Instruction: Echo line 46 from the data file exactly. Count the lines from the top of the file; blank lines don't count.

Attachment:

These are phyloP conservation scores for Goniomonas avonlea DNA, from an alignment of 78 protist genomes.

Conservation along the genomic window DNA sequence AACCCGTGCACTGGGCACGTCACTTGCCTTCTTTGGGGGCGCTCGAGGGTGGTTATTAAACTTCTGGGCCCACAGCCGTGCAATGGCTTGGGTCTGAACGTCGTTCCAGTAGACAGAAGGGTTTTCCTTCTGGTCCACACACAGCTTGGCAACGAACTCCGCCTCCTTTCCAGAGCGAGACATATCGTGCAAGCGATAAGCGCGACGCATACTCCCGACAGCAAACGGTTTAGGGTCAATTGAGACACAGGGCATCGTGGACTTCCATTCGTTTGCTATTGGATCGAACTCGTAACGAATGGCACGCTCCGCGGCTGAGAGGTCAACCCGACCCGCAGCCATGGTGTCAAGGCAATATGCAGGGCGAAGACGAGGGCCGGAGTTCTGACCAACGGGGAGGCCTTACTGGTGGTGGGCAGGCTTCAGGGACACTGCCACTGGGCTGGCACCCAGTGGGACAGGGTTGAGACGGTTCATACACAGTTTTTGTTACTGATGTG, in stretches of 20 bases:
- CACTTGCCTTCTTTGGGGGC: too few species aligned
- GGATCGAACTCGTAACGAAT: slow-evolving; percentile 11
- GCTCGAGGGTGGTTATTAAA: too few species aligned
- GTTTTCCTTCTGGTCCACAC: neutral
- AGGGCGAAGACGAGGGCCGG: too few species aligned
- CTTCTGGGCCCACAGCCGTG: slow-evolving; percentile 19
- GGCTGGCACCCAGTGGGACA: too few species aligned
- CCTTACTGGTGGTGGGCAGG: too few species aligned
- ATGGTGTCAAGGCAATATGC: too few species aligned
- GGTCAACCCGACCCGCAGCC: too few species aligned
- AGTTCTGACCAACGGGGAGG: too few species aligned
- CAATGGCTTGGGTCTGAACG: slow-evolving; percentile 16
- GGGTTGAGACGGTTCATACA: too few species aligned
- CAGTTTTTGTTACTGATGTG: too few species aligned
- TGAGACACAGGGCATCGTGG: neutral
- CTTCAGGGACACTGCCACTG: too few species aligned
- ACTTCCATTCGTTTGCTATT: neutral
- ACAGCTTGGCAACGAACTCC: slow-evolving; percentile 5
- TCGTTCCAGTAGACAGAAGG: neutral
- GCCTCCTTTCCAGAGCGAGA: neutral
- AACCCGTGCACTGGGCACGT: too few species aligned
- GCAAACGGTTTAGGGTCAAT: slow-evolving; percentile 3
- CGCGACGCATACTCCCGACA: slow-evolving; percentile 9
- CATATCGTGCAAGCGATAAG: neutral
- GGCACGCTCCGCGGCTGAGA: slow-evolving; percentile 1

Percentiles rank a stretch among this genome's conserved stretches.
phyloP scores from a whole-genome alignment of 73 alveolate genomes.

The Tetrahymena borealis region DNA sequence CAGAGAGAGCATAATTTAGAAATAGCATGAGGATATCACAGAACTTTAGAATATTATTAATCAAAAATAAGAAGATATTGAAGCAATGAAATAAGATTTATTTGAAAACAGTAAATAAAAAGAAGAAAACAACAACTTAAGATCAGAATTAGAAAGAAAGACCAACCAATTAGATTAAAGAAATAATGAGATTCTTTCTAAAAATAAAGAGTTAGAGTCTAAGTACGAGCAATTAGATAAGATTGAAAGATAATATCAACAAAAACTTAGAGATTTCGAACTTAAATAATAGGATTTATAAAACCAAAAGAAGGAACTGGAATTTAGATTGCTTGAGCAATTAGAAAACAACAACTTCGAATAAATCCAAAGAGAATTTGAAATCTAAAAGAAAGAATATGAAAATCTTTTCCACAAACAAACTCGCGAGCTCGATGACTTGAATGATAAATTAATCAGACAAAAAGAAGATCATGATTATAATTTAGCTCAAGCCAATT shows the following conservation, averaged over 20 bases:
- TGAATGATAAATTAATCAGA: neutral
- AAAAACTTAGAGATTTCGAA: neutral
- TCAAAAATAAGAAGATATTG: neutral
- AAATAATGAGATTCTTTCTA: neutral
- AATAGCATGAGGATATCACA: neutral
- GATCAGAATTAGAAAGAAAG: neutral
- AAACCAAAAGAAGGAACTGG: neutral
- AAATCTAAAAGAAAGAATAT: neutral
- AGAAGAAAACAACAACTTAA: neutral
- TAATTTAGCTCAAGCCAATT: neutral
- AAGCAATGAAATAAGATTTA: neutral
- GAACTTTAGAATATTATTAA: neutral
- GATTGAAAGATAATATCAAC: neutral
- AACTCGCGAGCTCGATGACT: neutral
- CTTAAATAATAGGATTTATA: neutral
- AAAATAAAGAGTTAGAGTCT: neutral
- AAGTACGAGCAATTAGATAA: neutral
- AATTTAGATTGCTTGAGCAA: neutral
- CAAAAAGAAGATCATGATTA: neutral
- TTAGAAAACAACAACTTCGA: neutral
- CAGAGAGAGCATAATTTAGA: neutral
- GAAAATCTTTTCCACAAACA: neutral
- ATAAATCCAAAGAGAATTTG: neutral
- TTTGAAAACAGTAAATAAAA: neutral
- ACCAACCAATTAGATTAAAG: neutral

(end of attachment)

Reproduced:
- AAAATAAAGAGTTAGAGTCT: neutral